Buying The War

If you did not manage to catch Bill Moyers' documentary last night, you can watch it here. None of what was presented is new information, but it is still shocking to see all the ways members of the press dropped the ball on Iraq (or rather, picked up the ball the Bush administration handed to them).

In 1994, after the genocide occurred in Rwanda, I remember reading reports about what had happened, about how the government had broadcast inflammatory, anti-Tutsi radio reports which encouraged people to pick up machetes and view their neighbors as enemies who had to die, and I remember that I felt sympathy for the Hutus who had killed because they were manipulated by their government and media to commit unspeakable crimes.

While I felt sympathy for the ordinary people who committed extraordinary crimes, I must admit I believed that the sort of manipulations which their government was able to exert would have been impossible here. I mean, we have a free press and we, as a society, are all a lot more media savvy. Americans tend to claim a healthy distrust of their own government and elected officials and we have a free, independent press. The government could never use the press to manipulate us into allowing the deaths of hundreds of thousands of people without someone noticing and bringing it to our attention.

Or so I thought. That was before September 11, 2001.

I am disgusted by the way our fear has been used (and continues to be used) to justify an increasingly expensive war which it now seems was started only because the President wanted to depose Saddam Hussein (as he said in July of 2002, the man did try to assassinate his dad) and which has no basis for continuing except that we have to finish what we started. But more than that, I feel an incredible amount of shame and guilt when I think of all the people who have died in this war. I think of all the Iraqis who are unable to live anything resembling a normal life and I think of all the military personnel who are separated from their loved ones. And I am so sickened that we aren't asked to make any sacrifices and that it is so easy for me to forget sometimes that the war is even going on. (But, of course, why should we make any sacrifices, why should we encourage our loved ones to enlist when the Presidents own daughters haven't done so? Regardless of what you think about royalty, it is nice to see that some people have a sense of duty.)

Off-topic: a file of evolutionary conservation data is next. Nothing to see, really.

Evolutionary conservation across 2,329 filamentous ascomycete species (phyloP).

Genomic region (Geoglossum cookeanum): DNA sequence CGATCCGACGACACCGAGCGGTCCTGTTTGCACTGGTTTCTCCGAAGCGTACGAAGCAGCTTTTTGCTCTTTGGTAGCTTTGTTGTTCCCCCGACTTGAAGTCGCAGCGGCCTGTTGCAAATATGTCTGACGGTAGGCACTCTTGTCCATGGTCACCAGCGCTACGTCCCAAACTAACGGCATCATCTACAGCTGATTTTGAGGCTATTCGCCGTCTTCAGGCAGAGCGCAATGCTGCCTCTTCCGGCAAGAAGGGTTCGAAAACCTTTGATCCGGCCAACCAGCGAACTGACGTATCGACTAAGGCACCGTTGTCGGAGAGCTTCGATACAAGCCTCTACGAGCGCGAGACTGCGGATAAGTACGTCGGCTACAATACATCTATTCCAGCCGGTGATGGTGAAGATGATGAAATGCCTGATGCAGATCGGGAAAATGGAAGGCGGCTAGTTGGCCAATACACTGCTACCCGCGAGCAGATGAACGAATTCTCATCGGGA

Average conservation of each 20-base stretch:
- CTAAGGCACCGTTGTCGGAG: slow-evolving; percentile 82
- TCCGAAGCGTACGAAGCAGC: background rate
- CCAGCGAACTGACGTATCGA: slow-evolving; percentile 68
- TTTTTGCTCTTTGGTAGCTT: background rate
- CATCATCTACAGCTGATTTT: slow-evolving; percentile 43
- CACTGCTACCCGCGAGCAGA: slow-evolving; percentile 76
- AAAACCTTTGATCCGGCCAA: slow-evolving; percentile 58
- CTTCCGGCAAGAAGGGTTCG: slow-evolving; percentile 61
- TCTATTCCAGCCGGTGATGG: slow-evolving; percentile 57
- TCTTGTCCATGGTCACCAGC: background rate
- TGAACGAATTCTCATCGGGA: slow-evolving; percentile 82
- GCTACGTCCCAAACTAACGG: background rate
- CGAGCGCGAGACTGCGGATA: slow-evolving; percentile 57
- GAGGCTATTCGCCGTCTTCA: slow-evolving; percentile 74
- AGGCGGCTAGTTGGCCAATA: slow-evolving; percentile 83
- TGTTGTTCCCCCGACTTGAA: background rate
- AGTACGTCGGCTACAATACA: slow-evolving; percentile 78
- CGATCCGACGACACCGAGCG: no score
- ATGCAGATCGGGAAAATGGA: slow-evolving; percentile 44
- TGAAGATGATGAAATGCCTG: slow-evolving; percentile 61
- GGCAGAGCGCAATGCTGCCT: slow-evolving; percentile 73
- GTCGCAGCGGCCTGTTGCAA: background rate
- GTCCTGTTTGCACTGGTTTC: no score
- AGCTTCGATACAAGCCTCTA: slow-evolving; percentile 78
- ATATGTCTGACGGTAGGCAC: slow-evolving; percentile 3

When we talk about the Holocaust, we always have the question in the back of our mind: how could people have let this happen? We all so smugly believe that if WE had been there WE would not have idly stood by while people were being sent to concentration camps and murdered. We say that ignorance is no excuse, that they should have known. So now, 62 years since the concentration camps were liberated, I find myself wondering what sort of questions and accusations our children and grandchildren will be levelling against us. How will we even be able to explain this to them?

Even though I know that I could not have stopped this war from happening, I still see blood on my hands.


Anonymous said…
I watched it too and had the same reaction -- I knew all those facts, but to see it in retrospect and from the mouths of journalists -- it was shocking.

While watching that I finally decided I would support impeachment.
Anonymous said…
I strongly believe that if we weren't there, they would be attacking us here. And, Saddam terrorized his own people for decades. Wouldn't it have been awful for us to continue to let him dig mass graves? No one ever said it was going to be easy, and no war goes exactly as planned, but if anything I think that the media has a strong liberal bias.
alimum said…
There is absolutely no evidence that the Iraq war has been responsible for the lack of terrorist attacks on US soil since 9/11.

Yes, it is true that Saddam terrorized his people for years, but we have only made life WORSE for the people of Iraq (something I wouldn't have believed possible before the war). Deposing a dictator is a worthy goal, but it was not the reason we invaded Iraq. We were told that there were WMDs and that Saddam Hussein posed an imminent threat to the American people.

And, actually, the very same people who are now recommending we "stay the course" DID say it was going to be easy, that the war was only going to last a few weeks, and that Iraq's oil reserves would pay for this war. The incompetence and mismanagement that has been demonstrated over the past four years cannot be chalked up to the war not going exactly as planned.

I would recommend watching this documentary before commenting about the alleged liberal bias in the media. Also, you may be interested in reading this book Eric Alterman's book.
Anonymous said…
It's the same mindset that allows us to criminalize immigrants in our country, we fear differences. It's the people who tell me that the Patriot Act is only a problem for those doing wrong.

Great post.

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